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dc.contributor.advisor Maphanga, R. R.
dc.contributor.advisor Ngoepe, P. E. Malatji, Kemeridge Tumelo 2021-06-18T07:39:50Z 2021-06-18T07:39:50Z 2019
dc.description Thesis (Ph.D. (Physics)) -- University of Limpopo, 2019 en_US
dc.description.abstract LiMn2O4 spinel (LMO) is a promising cathode material for secondary lithium-ion batteries which, despite its high average voltage of lithium intercalation, suffers crystal symmetry lowering due to the Jahn-Teller active six-fold Mn3+ cations. Although Ni has been proposed as a suitable substitutional dopant to improve the energy density of LiMn2O4 and enhance the average lithium intercalation voltage, the thermodynamics of Ni incorporation and its effect on the electrochemical properties of this spinel are not fully understood. Firstly, structural, electronic and mechanical properties of spinel LiMn2O4 and LiNixMn2-xO4 have been calculated out using density functional theory employing the pseudo-potential plane-wave approach within the generalised gradient approximation, together with Virtual Cluster Approximation. The structural properties included equilibrium lattice parameters; electronic properties cover both total and partial density of states and mechanical properties investigated elastic properties of all systems. Secondly, the pressure variation of several properties was investigated, from 0 GPa to 50 GPa. Nickel concentration was changed and the systems LiNi0.25Mn1.75O4, LiNi0.5Mn1.5O4 LiNi0.75Mn1.25O4 and LiNi0.875Mn1.125O4 were studied. Calculated lattice parameters for LiMn2O4 and LiNi0.5Mn1.5O4 systems are consistent with the available experimental and literature results. The average Mn(Ni)-O bond length for all systems was found to be 1.9 Å. The bond lengths decreased with an increase in nickel content, except for LiNi0.75Mn1.25O4, which gave the same results as LiNi0.25Mn1.75O4. Generally, analysis of electronic properties predicted the nature of bonding for both pure and doped systems with partial density of states showing the contribution of each metal in our systems. All systems are shown to be metallic as it has been previously observed for pure spinel LiMn2O4, and mechanical properties, as deduced from elastic properties, depicted their stabilities. Furthermore, the cluster expansion formalism was used to investigate the nickel doped LiMn2O4 phase stabilities. The method determines stable multi-component crystal structures and ranks metastable structures by the enthalpy of formation while iv maintaining the predictive power and accuracy of first-principles density functional methods. The ground-state phase diagram with occupancy of Mn 0.81 and Ni 0.31 generated various structures with different concentrations and symmetries. The findings predict that all nickel doped LMO structures on the ground state line are most likely stable. Relevant structures (Li4Ni8O16, Li12MnNi17O48, Li4Mn6Ni2O16, Li4Mn7NiO16 and Li4Mn8O16) were selected on the basis of how well they weighed the cross-validation (CV) score of 1.1 meV, which is a statistical way of describing how good the cluster expansion is at predicting the energy of each stable structure. Although the structures have different symmetries and space groups they were further investigated by calculating the mechanical and vibrational properties, where the elastic constants and phonon vibrations indicated that the structures are stable in accordance with stability conditions of mechanical properties and phonon dispersions. Lastly, a computer program that identifies different site occupancy configurations for any structure with arbitrary supercell size, space group or composition was employed to investigate voltage profiles for LiNixMn2-xO4. The density functional theory calculations, with a Hubbard Hamiltonian (DFT+U), was used to study the thermodynamics of mixing for Li(Mn1-xNix)2O4 solid solution. The results suggested that LiMn1.5Ni0.5O4 is the most stable composition from room temperature up to at least 1000K, which is in excellent agreement with experiments. It was also found that the configurational entropy is much lower than the maximum entropy at 1000K, indicating that higher temperatures are required to reach a fully disordered solid solution. The maximum average lithium intercalation voltage of 4.8 eV was calculated for the LiMn1.5Ni0.5O4 composition which correlates very well with the experimental value. The temperature has a negligible effect on the Li intercalation voltage of the most stable composition. The approach presented here shows that moderate Ni doping of the LiMn2O4 leads to a substantial change in the average voltage of lithium intercalation, suggesting an attractive route for tuning the cathode properties of this spinel. en_US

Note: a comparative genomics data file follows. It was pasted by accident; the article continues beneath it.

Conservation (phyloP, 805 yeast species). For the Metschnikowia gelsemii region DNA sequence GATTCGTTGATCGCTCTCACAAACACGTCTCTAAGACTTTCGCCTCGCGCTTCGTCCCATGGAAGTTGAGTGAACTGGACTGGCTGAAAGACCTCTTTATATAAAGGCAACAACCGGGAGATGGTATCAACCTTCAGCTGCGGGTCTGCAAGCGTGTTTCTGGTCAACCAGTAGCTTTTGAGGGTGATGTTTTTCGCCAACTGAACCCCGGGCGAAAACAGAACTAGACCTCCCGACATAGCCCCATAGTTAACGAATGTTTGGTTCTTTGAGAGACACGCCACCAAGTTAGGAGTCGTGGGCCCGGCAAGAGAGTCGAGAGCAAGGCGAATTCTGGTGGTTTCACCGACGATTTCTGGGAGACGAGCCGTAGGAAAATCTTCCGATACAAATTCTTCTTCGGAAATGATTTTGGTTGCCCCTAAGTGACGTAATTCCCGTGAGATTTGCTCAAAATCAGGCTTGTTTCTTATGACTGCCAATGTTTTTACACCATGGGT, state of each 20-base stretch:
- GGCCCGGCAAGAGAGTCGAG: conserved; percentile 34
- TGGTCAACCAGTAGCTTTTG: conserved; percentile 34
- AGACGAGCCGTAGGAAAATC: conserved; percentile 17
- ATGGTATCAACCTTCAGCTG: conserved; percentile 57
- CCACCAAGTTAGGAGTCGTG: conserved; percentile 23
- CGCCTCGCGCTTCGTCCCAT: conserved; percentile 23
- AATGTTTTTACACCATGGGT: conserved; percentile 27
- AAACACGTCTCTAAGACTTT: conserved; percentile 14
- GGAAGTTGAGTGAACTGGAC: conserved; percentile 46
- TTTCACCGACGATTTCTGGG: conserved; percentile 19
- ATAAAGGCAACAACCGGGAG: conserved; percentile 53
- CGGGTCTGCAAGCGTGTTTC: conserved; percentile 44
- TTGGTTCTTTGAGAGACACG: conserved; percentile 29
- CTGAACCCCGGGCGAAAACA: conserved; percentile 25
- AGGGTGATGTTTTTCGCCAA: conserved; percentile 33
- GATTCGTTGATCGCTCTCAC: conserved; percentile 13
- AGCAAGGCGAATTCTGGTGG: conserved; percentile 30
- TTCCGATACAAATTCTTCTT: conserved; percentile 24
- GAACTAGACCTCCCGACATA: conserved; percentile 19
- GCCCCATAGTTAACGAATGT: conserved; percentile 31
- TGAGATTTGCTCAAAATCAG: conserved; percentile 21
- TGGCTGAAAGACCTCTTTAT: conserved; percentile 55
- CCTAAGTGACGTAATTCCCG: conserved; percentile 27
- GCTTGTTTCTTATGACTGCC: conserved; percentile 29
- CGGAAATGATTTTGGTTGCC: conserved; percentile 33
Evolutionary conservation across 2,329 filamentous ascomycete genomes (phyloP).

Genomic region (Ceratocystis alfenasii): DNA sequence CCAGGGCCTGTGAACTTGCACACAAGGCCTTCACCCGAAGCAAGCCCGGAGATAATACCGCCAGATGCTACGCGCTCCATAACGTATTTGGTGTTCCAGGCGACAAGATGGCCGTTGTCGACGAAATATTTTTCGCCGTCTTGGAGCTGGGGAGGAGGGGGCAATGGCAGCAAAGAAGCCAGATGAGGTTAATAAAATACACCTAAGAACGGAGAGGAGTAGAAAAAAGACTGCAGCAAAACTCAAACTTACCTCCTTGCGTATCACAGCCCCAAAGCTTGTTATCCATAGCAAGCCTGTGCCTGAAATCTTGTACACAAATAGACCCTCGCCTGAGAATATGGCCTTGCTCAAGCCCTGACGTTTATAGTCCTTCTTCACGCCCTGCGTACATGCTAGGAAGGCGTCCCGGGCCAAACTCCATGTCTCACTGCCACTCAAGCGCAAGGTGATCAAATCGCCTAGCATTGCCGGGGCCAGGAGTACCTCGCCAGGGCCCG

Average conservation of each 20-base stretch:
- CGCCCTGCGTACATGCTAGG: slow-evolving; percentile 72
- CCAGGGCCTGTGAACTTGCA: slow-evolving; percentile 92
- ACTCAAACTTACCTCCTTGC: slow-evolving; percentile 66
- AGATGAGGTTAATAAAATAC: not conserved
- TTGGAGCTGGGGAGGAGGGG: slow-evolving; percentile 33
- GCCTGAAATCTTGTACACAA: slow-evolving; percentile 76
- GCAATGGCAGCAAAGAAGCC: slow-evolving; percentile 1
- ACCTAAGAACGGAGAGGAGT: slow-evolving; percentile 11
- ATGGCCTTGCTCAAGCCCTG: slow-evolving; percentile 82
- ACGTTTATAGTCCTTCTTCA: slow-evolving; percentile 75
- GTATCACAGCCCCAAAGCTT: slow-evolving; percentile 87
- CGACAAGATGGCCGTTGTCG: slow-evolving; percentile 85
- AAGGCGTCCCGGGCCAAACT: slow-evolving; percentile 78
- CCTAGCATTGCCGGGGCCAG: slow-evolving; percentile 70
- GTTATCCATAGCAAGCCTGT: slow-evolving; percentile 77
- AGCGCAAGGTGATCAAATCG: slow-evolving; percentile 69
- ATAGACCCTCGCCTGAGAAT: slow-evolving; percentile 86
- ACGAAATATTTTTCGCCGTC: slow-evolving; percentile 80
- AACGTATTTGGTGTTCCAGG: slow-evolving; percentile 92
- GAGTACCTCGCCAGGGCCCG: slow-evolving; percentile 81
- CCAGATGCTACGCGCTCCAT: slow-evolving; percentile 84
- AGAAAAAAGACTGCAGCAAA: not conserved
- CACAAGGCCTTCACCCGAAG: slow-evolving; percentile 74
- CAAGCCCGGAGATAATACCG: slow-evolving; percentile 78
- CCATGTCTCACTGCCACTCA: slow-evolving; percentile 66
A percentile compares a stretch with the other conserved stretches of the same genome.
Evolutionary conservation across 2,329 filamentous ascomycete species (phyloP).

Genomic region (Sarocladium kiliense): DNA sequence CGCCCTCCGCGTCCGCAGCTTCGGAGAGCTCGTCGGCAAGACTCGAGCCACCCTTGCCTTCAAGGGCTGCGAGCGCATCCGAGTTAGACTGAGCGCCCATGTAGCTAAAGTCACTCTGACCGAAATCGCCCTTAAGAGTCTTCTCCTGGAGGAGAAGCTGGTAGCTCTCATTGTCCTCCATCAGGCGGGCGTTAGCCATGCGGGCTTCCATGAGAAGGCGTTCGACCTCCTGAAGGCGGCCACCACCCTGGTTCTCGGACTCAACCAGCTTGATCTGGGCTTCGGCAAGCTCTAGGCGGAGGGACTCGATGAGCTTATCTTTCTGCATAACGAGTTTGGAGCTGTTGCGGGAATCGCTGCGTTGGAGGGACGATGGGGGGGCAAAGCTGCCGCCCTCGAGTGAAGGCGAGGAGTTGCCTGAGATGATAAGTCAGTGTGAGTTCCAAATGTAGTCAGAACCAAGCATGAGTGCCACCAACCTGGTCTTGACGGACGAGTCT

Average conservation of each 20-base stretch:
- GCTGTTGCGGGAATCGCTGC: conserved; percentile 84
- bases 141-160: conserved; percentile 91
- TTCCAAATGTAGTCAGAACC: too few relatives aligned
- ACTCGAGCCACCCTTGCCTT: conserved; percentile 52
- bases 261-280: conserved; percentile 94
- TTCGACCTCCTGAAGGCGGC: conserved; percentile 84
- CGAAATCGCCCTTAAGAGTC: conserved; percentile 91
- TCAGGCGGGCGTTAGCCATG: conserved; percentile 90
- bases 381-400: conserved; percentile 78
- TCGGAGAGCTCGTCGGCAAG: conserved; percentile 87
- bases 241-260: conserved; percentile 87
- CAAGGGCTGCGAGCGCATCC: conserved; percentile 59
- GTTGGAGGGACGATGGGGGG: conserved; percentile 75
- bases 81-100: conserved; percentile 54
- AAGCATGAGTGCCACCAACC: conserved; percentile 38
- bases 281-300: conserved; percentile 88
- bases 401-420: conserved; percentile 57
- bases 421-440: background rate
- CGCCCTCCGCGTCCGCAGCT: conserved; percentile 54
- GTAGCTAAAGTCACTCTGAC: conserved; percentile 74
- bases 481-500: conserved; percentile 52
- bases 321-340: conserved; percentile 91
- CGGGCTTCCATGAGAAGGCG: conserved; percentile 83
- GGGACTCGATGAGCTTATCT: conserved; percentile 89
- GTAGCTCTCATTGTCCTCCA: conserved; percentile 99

dc.description.sponsorship National Research Foundation (NRF) en_US
dc.format.extent xv, 176 [2] leaves en_US
dc.language.iso en en_US
dc.relation.requires PDF en_US
dc.subject LiMn204 en_US
dc.subject Lithium-ion batteries en_US
dc.subject.lcsh Aluminum oxynitride spinel en_US
dc.subject.lcsh Lithium en_US
dc.title Computer simulation studies of spinel LiMn2O4 and spinel LiNiXMn2-XO4 (0≤x≤2) en_US
dc.type Thesis en_US

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